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J Biol Chem. 2006 Sep 22;281(38):27784-93. Epub 2006 Jul 19.

Interplay between Ku, Artemis, and the DNA-dependent protein kinase catalytic subunit at DNA ends.

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  • 1Institut de Pharmacologie et de Biologie Structurale, CNRS UMR 5089, 205 Route de Narbonne, 31077 Toulouse, Cedex 4, France.

Abstract

Repair of DNA double strand breaks (DSB) by the nonhomologous end-joining pathway in mammals requires at least seven proteins involved in a simplified two-step process: (i) recognition and synapsis of the DNA ends dependent on the DNA-dependent protein kinase (DNA-PK) formed by the Ku70/Ku80 heterodimer and the catalytic subunit DNA-PKcs in association with Artemis; (ii) ligation dependent on the DNA ligase IV.XRCC4.Cernunnos-XLF complex. The Artemis protein exhibits exonuclease and endonuclease activities that are believed to be involved in the processing of a subclass of DSB. Here, we have analyzed the interactions of Artemis and nonhomologous end-joining pathway proteins both in a context of human nuclear cell extracts and in cells. DSB-inducing agents specifically elicit the mobilization of Artemis to damaged chromatin together with DNA-PK and XRCC4/ligase IV proteins. DNA-PKcs is necessary for the loading of Artemis on damaged DNA and is the main kinase that phosphorylates Artemis in cells damaged with highly efficient DSB producers. Under kinase-preventive conditions, both in vitro and in cells, Ku-mediated assembly of DNA-PK on DNA ends is responsible for a dissociation of the DNA-PKcs. Artemis complex. Conversely, DNA-PKcs kinase activity prevents Artemis dissociation from the DNA-PK.DNA complex. Altogether, our data allow us to propose a model in which a DNA-PKcs-mediated phosphorylation is necessary both to activate Artemis endonuclease activity and to maintain its association with the DNA end site. This tight functional coupling between the activation of both DNA-PKcs and Artemis may avoid improper processing of DNA.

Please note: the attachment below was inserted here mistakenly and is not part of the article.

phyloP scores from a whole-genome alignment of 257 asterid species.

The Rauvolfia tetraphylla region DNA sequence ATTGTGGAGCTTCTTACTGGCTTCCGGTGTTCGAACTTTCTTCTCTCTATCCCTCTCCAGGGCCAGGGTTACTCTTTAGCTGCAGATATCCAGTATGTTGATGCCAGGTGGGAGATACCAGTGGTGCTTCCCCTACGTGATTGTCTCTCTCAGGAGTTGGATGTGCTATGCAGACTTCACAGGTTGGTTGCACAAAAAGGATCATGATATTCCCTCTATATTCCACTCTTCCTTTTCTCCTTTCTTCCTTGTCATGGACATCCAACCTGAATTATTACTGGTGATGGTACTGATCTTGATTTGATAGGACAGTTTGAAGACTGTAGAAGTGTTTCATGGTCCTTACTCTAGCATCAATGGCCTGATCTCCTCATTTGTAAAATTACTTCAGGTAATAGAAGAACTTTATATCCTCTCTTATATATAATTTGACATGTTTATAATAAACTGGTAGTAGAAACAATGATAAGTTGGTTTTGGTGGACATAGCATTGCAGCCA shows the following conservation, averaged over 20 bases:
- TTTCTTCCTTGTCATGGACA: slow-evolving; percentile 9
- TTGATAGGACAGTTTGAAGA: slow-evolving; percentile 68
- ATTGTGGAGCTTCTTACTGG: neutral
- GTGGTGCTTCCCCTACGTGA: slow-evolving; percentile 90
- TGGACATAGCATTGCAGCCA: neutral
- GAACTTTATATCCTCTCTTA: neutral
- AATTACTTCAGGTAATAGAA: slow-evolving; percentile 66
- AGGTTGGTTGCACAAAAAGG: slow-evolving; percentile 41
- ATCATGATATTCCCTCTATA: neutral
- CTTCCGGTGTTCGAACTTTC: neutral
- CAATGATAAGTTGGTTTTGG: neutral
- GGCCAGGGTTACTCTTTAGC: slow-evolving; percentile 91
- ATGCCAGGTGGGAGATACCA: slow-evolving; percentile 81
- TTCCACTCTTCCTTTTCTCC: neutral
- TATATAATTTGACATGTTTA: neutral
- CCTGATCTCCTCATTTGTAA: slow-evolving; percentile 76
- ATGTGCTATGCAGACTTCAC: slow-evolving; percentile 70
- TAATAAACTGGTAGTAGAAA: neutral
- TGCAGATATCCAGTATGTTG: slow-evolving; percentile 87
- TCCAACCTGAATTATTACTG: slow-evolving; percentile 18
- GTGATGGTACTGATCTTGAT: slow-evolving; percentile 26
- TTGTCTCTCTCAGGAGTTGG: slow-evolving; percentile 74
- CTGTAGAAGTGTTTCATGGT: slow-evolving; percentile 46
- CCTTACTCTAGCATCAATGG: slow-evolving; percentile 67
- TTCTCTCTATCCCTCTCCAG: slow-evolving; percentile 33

PMID:
16857680
[PubMed - indexed for MEDLINE]
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